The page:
What is Programmatic Advertising: The Comprehensive Guide
Many believe programmatic advertising to be the savior of the media buying industry. But will programmatic advertising technology really save AdTech? In this article, we'll finally answer the "what is programmatic?" question and discover the best ways to utilize the targeting capabilities of this technology.
Although all major ad networks have developed their own programmatic solutions over the last few years, many small and medium businesses don't quite understand how it functions, and are suspicious about this programmatic advertising hype. So let's dig deeper into the issue and dispel any doubt whether you should try programmatic advertising platforms or not.
The Definition: What is Programmatic Advertising?
IAB defines programmatic as the technology which automates media buying. The entire process of buying and selling ad inventory is done in real-time via automated bidding, also called the RTB process. Advertisers place their bids on a specific audience simultaneously, and the highest bidder among them wins the impression. The whole action takes less than 100 milliseconds.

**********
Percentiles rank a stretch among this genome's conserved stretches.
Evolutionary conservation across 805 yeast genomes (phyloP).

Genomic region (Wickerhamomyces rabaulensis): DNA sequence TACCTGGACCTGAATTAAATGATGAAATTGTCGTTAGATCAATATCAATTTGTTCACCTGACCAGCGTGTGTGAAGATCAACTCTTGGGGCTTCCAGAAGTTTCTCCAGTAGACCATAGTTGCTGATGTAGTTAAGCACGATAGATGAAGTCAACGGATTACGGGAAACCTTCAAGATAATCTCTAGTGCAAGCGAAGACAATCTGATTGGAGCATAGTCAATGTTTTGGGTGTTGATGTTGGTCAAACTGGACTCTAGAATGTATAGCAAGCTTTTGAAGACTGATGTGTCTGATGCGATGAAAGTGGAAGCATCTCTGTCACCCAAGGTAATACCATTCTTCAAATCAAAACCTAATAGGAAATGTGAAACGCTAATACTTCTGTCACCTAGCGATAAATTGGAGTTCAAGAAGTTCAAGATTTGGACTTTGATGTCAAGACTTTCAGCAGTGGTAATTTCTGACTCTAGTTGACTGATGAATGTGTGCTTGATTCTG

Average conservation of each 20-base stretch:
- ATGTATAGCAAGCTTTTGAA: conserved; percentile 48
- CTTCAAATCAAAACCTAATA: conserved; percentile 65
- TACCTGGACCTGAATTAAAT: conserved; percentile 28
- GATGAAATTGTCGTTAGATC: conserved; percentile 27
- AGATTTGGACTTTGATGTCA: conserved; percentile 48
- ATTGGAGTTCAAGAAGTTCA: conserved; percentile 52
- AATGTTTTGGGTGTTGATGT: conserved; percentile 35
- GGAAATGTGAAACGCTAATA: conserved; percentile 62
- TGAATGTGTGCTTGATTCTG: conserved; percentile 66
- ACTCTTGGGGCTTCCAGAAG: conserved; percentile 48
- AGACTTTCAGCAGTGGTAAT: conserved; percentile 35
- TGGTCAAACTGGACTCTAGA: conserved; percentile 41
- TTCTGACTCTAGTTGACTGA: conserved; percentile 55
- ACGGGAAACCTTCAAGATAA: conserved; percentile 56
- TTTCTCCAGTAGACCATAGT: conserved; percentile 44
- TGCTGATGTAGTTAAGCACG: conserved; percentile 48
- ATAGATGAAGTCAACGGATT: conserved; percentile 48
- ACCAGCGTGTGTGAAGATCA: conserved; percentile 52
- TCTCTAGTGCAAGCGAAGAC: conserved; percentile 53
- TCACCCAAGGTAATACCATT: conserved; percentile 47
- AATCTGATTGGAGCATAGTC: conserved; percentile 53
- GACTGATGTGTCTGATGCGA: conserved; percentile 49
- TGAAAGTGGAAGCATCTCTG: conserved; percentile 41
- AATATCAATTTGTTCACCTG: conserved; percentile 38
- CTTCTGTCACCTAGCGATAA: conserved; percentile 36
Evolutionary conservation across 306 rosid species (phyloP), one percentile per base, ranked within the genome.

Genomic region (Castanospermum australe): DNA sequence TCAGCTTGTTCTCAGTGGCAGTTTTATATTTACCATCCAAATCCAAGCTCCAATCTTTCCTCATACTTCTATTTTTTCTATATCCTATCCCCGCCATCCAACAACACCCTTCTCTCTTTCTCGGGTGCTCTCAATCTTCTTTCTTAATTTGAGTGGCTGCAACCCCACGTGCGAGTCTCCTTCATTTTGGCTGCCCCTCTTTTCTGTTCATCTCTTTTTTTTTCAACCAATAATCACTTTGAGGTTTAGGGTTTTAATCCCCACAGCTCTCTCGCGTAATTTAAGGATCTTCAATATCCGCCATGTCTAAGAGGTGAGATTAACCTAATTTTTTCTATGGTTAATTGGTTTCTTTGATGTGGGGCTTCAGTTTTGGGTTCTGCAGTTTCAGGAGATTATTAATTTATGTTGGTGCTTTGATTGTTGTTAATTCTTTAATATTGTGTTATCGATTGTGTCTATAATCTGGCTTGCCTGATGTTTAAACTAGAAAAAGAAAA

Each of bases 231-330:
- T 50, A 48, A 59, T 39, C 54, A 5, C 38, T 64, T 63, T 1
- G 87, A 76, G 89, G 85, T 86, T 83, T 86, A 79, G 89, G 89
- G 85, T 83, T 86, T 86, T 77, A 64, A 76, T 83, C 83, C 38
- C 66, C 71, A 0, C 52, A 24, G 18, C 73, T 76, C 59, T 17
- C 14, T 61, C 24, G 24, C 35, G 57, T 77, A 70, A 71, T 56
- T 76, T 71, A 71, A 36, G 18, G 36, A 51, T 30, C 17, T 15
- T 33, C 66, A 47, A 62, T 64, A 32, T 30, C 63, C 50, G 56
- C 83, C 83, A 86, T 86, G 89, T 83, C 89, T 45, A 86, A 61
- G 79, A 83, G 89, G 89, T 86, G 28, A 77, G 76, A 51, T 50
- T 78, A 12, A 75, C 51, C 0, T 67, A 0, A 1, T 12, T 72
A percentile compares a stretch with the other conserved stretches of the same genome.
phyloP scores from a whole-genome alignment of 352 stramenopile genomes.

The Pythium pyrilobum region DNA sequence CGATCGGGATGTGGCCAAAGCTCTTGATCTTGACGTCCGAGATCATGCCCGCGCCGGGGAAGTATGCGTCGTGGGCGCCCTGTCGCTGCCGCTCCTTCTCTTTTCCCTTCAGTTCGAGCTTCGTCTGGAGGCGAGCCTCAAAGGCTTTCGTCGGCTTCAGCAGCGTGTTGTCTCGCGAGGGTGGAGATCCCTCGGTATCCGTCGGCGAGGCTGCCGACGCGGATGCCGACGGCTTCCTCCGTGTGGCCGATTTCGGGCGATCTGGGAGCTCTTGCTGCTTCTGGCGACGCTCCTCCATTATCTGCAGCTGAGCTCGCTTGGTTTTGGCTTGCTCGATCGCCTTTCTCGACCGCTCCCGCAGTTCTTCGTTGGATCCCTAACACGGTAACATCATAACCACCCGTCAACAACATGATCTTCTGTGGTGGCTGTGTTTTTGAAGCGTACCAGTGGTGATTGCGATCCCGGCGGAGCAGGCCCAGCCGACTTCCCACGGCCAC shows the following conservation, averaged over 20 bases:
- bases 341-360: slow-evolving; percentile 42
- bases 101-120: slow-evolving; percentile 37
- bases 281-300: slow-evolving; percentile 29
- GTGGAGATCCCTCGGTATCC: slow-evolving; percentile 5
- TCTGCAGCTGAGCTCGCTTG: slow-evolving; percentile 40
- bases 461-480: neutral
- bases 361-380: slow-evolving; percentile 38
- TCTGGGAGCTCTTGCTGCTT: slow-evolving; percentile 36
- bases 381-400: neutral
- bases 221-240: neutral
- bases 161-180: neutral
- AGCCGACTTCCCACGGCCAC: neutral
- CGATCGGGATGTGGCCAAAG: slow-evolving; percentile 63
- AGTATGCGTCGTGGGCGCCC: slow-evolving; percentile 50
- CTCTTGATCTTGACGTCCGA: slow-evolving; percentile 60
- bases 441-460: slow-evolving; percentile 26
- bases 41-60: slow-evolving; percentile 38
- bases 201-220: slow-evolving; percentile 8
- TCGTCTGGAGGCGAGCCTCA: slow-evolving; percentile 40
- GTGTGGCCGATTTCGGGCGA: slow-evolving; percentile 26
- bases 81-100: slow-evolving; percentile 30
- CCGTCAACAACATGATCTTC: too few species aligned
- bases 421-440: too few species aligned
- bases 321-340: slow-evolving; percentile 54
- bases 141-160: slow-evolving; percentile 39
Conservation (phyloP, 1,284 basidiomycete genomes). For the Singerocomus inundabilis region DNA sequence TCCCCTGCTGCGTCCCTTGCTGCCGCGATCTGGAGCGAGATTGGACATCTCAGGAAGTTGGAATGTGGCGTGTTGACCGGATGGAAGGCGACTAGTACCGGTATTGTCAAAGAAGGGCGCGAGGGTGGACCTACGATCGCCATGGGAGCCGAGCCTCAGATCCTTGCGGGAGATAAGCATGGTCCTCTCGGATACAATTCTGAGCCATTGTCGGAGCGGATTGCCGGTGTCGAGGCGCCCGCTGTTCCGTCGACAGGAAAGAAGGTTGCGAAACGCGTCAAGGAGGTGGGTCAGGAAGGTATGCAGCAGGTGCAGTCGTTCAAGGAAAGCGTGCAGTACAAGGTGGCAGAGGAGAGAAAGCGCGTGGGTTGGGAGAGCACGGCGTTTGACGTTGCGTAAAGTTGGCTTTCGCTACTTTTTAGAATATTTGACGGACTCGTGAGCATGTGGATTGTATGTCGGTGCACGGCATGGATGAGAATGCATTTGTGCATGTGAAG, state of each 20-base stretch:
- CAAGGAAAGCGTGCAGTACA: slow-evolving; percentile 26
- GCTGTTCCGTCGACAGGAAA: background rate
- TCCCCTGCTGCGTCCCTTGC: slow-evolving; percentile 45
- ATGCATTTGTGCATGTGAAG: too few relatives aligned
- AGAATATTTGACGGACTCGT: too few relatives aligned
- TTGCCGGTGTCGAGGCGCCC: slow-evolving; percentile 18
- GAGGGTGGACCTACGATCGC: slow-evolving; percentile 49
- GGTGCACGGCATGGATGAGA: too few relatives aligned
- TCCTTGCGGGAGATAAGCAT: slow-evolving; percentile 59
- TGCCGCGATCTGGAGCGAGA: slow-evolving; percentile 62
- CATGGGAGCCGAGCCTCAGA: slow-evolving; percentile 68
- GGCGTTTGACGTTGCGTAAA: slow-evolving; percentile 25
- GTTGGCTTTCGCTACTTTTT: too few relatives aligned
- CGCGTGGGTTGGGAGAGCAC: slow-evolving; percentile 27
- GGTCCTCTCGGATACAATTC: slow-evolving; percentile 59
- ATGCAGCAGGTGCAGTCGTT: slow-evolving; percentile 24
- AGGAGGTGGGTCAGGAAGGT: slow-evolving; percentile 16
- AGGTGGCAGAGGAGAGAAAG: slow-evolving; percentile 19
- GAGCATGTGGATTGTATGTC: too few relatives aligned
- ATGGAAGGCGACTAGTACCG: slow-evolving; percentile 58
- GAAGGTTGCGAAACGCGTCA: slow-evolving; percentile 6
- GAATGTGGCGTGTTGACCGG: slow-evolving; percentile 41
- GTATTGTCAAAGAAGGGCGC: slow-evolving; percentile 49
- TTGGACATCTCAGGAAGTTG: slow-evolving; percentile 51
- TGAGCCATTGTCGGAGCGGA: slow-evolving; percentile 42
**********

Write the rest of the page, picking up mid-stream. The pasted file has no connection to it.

Programmatic allows buyers and sellers to agree upon the price per impression before it actually occurs. This distinguishable aspect of the technology is known as a guaranteed impression. Brands looking to reach a wider audience can bid for real-time impressions.
Programmatic allows publishers and advertisers to set the desired CPM to pay or to earn without negotiating the price between each other. To set a programmatic ad campaign, they also need to specify targeting preferences and adjust creative options. However, each campaign can be auto-optimized by smart algorithms of a demand-side platform (DSP), and therefore don't require babysitting. We will explain how does programmatic advertising work with a DSP a bit later.
Programmatic Advertising = Programmatic Ad Buying?
While programmatic advertising refers to the phenomenon in general, programmatic ad buying is a term that advertisers use to describe the process of automatic purchases of ad space. Programmatic buying eliminates duplicate traffic and human error while giving maximum transparency and optimization opportunities.
It's opposed to direct media buying, where you need to look for publishers on your own and later negotiate the price and the placement with them in person. Direct media buying is still a relevant method to promote your brand, although it requires tons of time and effort. The primary tool for direct advertising is an ad server platform, which is quite different from a DSP and has a steeper longer curve. Programmatic display advertising skips the negotiation process. It gets your ad shown to your audience in a matter of seconds, so you can immediately start driving traffic to your own website.